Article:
Cubs

Adam Warren emerging as essential piece on Cubs pitching staff

Adam Warren emerging as essential piece on Cubs pitching staff

Adam Warren was the lowest-profile addition of the Cubs' offseason, but he's already emerged as a vital part of the team out to the hottest start in baseball.

Jason Heyward, John Lackey and Ben Zobrist (plus the re-arrival of Dexter Fowler in spring training) got all the headlines as new acquisitons over the winter.

In fact, Warren wasn't even the main focus in the deal that made him a Cub as the return from the New York Yankees for Starlin Castro, the former face of the franchise who tallied 991 hits in six seasons in Chicago.

Yet where would the Cubs be right now without Warren?

The 28-year-old right-hander has pitched the most innings in the National League without giving up an earned run this season (8) and has allowed just two hits and three walks for a sparkling 0.625 WHIP.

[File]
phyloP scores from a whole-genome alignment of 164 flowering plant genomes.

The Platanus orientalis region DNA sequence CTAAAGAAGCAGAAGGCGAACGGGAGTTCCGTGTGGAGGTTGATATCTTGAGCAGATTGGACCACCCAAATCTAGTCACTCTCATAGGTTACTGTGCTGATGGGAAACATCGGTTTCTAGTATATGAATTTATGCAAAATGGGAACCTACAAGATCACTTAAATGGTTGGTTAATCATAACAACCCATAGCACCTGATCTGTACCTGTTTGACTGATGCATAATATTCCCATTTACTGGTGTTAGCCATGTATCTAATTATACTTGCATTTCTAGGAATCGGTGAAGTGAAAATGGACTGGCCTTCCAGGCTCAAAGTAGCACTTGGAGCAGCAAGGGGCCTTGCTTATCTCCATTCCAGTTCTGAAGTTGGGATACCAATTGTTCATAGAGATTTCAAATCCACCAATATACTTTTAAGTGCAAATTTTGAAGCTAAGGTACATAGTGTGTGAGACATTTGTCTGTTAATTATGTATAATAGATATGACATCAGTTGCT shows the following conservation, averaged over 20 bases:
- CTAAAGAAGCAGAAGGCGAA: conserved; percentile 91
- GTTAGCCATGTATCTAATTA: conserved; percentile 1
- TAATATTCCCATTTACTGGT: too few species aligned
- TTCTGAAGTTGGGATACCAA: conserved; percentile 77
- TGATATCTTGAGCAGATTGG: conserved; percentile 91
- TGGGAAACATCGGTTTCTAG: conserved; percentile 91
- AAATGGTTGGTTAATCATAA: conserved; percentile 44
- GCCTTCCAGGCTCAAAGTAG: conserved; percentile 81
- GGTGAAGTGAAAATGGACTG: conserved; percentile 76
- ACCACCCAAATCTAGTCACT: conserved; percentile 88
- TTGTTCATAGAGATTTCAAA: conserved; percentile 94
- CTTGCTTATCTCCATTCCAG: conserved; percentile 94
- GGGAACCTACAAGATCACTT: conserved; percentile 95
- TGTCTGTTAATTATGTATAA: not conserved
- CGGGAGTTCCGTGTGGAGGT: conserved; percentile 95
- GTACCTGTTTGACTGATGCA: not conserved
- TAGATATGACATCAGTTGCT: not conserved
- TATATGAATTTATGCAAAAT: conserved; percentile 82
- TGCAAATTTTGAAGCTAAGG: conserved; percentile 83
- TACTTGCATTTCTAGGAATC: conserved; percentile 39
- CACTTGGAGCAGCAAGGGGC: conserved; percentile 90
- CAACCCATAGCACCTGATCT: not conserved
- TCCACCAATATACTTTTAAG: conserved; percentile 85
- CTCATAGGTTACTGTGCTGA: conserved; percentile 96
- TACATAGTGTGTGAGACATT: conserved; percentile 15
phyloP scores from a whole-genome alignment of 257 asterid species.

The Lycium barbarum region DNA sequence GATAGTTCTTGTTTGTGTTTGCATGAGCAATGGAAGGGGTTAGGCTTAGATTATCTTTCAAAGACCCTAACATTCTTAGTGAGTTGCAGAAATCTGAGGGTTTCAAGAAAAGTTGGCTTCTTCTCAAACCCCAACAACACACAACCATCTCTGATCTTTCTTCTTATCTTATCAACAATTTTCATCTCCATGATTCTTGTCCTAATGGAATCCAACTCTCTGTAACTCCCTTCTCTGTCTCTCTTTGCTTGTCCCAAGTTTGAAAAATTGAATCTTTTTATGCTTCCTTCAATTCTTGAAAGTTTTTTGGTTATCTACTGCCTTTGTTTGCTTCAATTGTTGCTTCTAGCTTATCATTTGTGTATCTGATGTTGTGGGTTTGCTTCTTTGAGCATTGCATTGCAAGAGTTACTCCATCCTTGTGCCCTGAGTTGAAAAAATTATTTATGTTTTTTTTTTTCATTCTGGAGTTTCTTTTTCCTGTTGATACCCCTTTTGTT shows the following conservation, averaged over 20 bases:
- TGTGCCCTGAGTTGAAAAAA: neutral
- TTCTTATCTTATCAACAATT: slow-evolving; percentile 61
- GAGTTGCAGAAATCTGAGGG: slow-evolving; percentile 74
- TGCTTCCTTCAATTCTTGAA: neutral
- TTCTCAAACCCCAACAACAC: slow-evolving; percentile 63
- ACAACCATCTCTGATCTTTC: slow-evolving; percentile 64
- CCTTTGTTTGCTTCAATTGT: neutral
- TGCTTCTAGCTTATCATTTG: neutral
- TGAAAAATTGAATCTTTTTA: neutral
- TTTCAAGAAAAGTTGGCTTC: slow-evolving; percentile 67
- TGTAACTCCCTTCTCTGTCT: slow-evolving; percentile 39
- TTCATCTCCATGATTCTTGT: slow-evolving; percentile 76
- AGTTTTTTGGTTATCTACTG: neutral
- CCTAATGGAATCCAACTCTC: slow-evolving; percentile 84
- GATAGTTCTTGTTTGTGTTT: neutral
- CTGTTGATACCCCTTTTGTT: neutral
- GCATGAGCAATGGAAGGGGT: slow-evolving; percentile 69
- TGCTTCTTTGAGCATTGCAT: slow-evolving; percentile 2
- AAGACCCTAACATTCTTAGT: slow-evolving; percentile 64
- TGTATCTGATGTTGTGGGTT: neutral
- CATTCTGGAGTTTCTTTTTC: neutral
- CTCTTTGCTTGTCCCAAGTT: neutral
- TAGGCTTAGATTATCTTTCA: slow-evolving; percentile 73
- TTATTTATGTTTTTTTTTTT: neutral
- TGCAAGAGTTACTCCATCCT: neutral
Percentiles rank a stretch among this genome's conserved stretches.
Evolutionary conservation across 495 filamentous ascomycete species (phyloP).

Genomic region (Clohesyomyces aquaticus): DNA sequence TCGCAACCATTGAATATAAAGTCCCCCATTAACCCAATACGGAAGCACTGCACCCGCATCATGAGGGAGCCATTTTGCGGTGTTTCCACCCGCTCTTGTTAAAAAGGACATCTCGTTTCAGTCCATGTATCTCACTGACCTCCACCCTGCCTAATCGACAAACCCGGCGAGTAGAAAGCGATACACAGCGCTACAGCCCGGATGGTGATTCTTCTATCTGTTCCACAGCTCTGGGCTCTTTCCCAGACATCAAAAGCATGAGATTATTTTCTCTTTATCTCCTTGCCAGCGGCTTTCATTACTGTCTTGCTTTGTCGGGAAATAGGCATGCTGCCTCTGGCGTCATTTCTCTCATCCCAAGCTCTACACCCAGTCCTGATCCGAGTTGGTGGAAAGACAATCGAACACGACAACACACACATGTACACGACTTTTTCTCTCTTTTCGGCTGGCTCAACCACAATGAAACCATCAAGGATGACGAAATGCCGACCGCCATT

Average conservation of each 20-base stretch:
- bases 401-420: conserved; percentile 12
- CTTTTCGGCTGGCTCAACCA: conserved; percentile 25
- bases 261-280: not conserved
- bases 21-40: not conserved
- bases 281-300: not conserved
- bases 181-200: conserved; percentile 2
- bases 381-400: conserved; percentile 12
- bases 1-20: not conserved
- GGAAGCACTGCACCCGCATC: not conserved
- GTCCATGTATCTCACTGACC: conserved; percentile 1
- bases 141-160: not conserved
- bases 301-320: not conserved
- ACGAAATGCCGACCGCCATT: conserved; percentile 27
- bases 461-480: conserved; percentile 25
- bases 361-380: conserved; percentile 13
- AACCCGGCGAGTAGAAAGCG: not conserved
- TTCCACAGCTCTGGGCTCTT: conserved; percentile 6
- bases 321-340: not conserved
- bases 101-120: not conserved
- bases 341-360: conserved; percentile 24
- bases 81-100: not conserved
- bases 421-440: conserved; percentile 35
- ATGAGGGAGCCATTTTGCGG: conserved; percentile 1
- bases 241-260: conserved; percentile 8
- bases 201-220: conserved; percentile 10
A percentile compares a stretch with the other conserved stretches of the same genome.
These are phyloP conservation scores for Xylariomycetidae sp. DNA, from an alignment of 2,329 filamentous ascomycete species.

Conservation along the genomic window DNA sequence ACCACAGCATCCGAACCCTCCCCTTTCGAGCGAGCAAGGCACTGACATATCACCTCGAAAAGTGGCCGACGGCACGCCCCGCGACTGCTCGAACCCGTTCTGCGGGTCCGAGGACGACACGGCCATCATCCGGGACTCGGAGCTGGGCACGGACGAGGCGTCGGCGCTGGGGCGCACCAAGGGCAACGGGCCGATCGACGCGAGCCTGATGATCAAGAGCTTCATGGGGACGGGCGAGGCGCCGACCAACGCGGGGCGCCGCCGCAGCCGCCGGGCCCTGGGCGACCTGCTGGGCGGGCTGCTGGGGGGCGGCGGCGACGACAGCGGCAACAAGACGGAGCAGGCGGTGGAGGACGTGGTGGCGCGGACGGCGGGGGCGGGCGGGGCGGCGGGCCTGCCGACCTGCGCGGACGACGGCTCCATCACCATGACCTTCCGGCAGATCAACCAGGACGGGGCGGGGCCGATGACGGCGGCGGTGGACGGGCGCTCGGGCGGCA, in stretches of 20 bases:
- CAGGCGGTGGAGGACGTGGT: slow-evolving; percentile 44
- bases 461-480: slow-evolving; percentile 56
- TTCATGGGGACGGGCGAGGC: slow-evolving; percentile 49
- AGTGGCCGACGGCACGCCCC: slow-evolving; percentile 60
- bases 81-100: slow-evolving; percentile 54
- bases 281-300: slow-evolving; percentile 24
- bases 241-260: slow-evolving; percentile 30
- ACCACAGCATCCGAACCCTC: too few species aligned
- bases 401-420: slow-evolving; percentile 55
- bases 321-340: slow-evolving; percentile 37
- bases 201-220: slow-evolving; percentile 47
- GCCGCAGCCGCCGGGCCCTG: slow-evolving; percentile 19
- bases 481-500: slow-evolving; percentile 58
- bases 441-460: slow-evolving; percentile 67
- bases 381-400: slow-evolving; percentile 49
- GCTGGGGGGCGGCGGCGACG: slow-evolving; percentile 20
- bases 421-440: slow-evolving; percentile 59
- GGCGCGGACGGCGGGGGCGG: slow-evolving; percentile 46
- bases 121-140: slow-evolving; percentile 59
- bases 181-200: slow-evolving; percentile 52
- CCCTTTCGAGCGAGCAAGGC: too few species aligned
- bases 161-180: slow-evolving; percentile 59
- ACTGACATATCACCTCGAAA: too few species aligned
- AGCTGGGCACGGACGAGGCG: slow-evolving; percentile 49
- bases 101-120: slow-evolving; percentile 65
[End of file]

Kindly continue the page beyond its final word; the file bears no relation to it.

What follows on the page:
"Just as I thought: outstanding," Cubs manager Joe Maddon said. "I try not to abuse him, pretty much. ... I"m very comfortable pitching him in the latter part of the game, whether it's the seventh, eighth, ninth — it doesn't matter to me. 

"I think this guy could finish games. He's got that kinda ability; he's got that makeup. You got that kinda weapon in your toolbox — he's good against righties and lefties, he's durable, he's got all this variety of different pitches, fits our culture beautifully. I just don't want to abuse the guy."

Warren has worked as a starter in the past and said the Cubs initially told him they wanted him to work in the rotation at some point down the road. 

But for right now, Warren is set as a jack of all trades in the bullpen pitching with confidence.